Among the most promising new products heard at last January’s Consumer Electronics Show was MartinLogan’s new Voyage loudspeaker, which appeared to be a breakthrough in in-wall designs. I recently had the opportunity to take it and the Legacy Harmony for back-to-back test drives. The two speakers are similarly priced but the resemblance stops there. They are as different as can be while still belonging to the same genus.
As a test setup for these and several other in-walls still to be reviewed, I built a couple of freestanding bays from 2"x4" studs and half-inch sheetrock, imitating as nearly as possible the wall construction in typical American homes. Each bay measures 8' tall by 20.5" wide. For rigidity, I used double studs on all four sides of the frames, screwed them together every 12", and similarly secured sheetrock panels front and back. Twentyfour- inch horizontal supports on the bottom were fitted with screw-on plastic feet to protect our hardwood floors. To reduce boominess in the stud bays, I put a piece of fiberglass insulation in the top and bottom of each one. The internal volume of each bay is 4669 cubic inches, or 2.7 cubic feet, very much like a typical mid-sized column speaker. For testing, I used 25' runs of Red Rose 336 speaker cable to my Parasound Halo A 51 amplifier.
The MartinLogan Voyage is a threeway loudspeaker with two 8" woofers, two “advanced thin film” (ATF) electromagnetic midrange drivers, and a center-mounted ATF tweeter in an “eyeball” device that can be rotated 90 degrees and tilted 20 degrees in any direction. The Voyage can be mounted horizontally or vertically (used for left, right, or center channels) and comes with a flexible grille that slips easily into place.
The whole affair is finished in a high-tech silver gray and is designed to complement a 50"-or-larger flat-panel TV in a contemporary setting. The end caps can be removed for painting, and MartinLogan can supply grilles in many colors. This provides any number of ways to coordinate them with your wall color—matching, complementary, contrasting, or for the decoratively inventive, some bold tri-color scheme. I imagine that interior decorators will flock to this speaker because of its visual versatility. As delivered from the factory, it has a stunning high-tech look that elevates it to an architectural element— the opposite of the approach taken by most makers of in-wall speakers, who typically emphasize their products’ ability to disappear. Even without its grille, the Voyage got a big thumbs-up from my mate.
The speaker is a breeze to install: Position the mounting template on the sheetrock, cut out a rectangle, connect the speaker wires, and push the whole assembly into place. At less than 26 pounds, each Voyage is easy to handle—truly a one-man operation. Its rigid one-piece construction is ingenuity itself. Once the speaker baffle abuts the sheetrock, all you have to do is tighten the “dogs” or mounting clamps with the supplied hex tool in a cordless drill at low torque. No need to over-tighten— when the dog bottoms out, your drill will slow down and stop. The baffle seats to the sheetrock and insures a leak-free seal.
Despite a caution from one MartinLogan exec that the Voyage might sound a bit “icy” until it had a chance to break in, I thought it sounded wonderful right out of the box: exceptionally clear and open, and dynamic as hell. The eyeball tweeters let you direct high frequencies at your listening position, a feature that enables an unprecedented degree of imaging precision. I would never have believed that in-walls could deliver imaging comparable to freestanding audiophile speakers, but the MartinLogans did this easily. The top end is open and phenomenally detailed, the midrange is clear and rich, and the bass is amazingly articulate. Among the many pieces of music I enjoyed through the Voyage were Patty Smith’s excellent cover of Prince’s “When Doves Cry,” on her two-disc compilation Land (1975- 2002), a recording with a dynamic, seductive bass line and powerful but intimate vocals. Similarly orchestrated, but with deeper bass, is “You Did” from San Francisco rocker Chuck Prophet on his CD Age of Miracles. In both cases every nuance was clear— including the microtonics of plucked bass strings. Few loudspeakers have that kind of resolving power.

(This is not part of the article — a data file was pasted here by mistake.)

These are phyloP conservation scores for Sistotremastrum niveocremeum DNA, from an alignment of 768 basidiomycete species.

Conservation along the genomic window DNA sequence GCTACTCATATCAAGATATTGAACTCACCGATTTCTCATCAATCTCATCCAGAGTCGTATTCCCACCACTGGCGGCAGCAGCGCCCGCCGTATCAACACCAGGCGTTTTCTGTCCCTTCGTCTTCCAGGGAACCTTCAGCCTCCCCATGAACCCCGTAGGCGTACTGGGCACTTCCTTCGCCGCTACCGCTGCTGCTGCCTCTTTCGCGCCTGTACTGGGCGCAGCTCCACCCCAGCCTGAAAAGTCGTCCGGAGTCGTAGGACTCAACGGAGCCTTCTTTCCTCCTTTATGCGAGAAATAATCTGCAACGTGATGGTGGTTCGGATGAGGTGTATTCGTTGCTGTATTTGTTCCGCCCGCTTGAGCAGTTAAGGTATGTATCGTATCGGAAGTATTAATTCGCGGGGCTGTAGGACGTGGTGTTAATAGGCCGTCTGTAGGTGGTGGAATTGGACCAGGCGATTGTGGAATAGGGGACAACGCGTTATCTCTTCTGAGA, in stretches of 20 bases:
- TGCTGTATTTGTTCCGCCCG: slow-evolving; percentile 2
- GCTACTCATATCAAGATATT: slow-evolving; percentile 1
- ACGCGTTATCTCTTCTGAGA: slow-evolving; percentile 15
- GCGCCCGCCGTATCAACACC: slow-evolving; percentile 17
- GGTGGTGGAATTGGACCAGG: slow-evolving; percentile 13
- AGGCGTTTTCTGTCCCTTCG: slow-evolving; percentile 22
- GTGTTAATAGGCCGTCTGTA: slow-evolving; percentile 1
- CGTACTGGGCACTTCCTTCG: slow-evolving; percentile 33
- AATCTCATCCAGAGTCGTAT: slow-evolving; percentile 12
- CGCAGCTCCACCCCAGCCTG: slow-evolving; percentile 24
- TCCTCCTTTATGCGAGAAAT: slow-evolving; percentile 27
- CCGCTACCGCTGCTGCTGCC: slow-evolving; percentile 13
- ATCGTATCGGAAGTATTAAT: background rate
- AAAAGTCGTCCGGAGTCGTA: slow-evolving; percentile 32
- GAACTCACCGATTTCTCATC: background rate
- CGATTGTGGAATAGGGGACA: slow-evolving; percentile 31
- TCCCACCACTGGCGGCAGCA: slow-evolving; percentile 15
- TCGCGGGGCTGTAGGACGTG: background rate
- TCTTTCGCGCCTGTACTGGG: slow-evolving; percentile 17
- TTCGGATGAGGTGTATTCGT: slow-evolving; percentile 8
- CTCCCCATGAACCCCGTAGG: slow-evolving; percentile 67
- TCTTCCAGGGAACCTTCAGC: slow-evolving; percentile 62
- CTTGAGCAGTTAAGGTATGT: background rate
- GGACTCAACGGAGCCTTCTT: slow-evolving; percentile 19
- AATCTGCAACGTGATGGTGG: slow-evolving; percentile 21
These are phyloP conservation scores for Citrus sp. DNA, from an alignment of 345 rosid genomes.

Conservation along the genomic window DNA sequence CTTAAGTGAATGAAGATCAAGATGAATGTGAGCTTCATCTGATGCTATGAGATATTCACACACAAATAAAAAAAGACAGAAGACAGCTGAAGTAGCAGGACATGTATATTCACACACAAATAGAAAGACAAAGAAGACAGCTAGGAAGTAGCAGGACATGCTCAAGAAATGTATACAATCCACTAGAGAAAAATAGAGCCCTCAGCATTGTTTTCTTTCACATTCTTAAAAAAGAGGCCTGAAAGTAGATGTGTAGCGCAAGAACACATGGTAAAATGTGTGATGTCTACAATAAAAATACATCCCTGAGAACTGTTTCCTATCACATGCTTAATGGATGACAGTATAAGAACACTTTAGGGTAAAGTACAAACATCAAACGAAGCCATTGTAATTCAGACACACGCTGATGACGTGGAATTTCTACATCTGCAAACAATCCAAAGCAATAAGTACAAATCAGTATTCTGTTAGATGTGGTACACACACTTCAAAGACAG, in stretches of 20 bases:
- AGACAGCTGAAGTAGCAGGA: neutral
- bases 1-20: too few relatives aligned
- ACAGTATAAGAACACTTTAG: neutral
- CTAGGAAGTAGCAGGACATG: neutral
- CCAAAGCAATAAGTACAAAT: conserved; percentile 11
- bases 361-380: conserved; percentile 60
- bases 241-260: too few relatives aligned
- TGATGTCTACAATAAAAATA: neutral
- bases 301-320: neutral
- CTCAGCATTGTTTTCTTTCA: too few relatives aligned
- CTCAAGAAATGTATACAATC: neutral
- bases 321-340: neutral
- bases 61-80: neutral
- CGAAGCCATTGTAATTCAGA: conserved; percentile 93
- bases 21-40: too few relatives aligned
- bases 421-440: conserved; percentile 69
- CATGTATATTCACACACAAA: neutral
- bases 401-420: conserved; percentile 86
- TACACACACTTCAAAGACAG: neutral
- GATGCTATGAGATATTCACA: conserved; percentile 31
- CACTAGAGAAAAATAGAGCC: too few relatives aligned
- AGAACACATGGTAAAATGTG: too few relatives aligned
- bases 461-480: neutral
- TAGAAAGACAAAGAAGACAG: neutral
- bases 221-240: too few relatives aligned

I invited my friend Marc over to hear the MartinLogans—he had purchased them for the unfinished renovation of his attic—and he was amazed that the bass they were producing was all theirs. He swore that my James SG-10 subwoofer was on, and when I demonstrated that it wasn’t, he was more eager than ever to get the construction done. Were the Voyage to be installed in a 2"x6" stud bay, with shear-wall construction (sheetrock over plywood)—in other words, in a larger resonant cavity with stiffer baffles—my guess is that its bass could reach subwoofer depths unaided. As it is, the Voyage goes deeper than any in-wall I’ve ever heard, and more dynamically, too. The gentle rolloff at its bass limit (-3dB point is 40Hz, according to the manufacturer) is the lowest I’ve ever encountered in an in-wall, and one that’s perfectly respectable in most freestanding speakers. Using my 2"x4" mockups, blending in some subwoofer bass below 50Hz gave the room acoustic just the degree of low-end reinforcement it needed. With a powered sub, the MartinLogan Voyage is capable of near-world-class performance.